One more ingredient I added to these homemade goat treats is blueberries. They make great dog treats on their own, plus they can be added to baked or frozen dog treat recipes.
According to Nature Ripe Farms, blueberries contain antioxidants and fiber. Not only can they lower your dog’s risk of heart disease and cancer, but they’re also anti-inflammatory which is a high priority for big dogs like my labradors.
Easy & Healthy Frozen Goat Milk Treat Recipe
OK, now that you know why I chose all these amazing ingredients, let me tell you how to put it all together. Remember that you’ll need time for these to freeze, so get the ingredients together now and your dog can enjoy a healthy frozen treat ASAP!
– Coconut Oil (try to find a raw, organic one like this)
– Blueberries (fresh or frozen)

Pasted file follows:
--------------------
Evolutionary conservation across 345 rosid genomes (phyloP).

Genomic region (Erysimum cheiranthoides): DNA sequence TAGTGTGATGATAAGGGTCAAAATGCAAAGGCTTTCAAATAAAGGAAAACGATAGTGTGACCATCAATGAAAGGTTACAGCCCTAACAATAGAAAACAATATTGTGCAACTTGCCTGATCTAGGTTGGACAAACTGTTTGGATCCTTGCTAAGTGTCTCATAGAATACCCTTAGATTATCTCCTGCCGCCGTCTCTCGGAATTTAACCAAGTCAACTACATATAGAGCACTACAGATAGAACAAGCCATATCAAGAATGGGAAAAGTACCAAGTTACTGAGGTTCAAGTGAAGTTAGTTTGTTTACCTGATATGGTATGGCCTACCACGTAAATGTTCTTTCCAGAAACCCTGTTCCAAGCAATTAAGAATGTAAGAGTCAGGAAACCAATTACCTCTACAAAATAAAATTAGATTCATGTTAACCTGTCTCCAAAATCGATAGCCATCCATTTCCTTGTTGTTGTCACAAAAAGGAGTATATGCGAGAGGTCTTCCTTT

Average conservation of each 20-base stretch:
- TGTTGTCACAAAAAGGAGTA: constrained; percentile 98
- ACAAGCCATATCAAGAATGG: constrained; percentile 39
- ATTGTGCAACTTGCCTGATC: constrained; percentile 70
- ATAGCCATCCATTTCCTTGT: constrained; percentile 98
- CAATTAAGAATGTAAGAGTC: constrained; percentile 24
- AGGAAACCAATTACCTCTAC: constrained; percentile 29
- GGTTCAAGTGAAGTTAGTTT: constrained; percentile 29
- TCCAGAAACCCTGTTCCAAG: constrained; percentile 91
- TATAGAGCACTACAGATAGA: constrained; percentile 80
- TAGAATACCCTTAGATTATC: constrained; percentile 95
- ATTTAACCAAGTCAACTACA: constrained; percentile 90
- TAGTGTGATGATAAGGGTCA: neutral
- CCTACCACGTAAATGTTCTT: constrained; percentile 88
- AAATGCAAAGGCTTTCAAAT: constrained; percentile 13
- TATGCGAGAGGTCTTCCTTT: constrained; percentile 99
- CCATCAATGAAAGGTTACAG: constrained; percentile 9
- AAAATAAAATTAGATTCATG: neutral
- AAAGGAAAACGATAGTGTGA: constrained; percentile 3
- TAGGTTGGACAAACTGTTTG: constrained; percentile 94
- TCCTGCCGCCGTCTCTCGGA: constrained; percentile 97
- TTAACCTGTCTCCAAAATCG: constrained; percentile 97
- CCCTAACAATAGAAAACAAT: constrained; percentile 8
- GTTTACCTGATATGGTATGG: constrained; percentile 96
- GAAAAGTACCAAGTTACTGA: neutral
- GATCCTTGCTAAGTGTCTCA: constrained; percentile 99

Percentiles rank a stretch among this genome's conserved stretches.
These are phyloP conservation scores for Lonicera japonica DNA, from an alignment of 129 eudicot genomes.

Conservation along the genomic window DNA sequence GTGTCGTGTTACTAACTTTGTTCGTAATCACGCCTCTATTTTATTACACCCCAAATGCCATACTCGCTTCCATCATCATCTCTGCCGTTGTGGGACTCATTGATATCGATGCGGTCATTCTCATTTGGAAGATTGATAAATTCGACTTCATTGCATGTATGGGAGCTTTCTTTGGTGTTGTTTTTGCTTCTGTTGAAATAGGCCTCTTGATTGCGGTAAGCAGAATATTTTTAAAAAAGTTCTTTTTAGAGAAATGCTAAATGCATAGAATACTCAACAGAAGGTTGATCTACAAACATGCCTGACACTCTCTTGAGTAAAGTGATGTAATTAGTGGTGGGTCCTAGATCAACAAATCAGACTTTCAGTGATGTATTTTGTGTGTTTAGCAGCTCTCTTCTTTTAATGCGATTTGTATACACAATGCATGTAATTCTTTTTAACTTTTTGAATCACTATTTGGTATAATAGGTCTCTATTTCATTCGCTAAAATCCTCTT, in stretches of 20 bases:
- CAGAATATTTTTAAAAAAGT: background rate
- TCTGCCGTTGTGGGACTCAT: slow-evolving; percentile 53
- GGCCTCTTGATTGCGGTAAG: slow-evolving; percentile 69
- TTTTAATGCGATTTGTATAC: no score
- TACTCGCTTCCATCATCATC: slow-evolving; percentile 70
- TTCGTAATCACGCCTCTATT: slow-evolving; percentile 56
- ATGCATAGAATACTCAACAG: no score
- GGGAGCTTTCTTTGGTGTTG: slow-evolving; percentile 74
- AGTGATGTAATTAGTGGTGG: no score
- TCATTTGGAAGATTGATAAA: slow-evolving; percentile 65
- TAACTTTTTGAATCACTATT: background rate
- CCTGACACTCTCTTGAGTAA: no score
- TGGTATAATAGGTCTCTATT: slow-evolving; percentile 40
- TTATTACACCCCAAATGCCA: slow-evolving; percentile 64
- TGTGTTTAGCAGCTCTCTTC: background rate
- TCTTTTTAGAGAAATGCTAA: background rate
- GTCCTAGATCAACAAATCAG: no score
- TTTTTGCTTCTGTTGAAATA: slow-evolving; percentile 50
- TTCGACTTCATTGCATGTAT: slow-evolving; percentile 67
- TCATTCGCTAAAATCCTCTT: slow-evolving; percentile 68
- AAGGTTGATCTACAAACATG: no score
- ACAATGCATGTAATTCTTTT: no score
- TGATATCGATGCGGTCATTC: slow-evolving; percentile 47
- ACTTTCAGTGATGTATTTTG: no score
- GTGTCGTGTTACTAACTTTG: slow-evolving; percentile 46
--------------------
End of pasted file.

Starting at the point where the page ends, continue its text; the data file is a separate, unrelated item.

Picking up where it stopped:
– Freeze Dried Whole Fish (I used these Icelandic Capelin)
1. Grab a big handful of kale, about 2 cups worth. Add that to a food processor with 1 tablespoon of coconut oil. If needed, add a dash of water so everything turns into a fine chop. If you don’t have a food processor: dice the kale very finely and spoon into molds. Then melt 1 tablespoon of coconut oil and evenly distribute it between the popsicles.
2. Spoon this mixture into the bottom of your popsicle mold or cups.
3. Add 2 or 3 blueberries (fresh or frozen) to each pupsicle. Top with goat milk.
4. For the capelin fish “sticks” I cut them using scissors so half of my pupsicles are heads up and half are tails up! Just mush them down into the kale at the bottom. They should be able to stand up straight. If not, you can freeze the pops for about 45 mins and then stick in the fish. But remember, these are for dogs and they’ll love them no matter what they look like!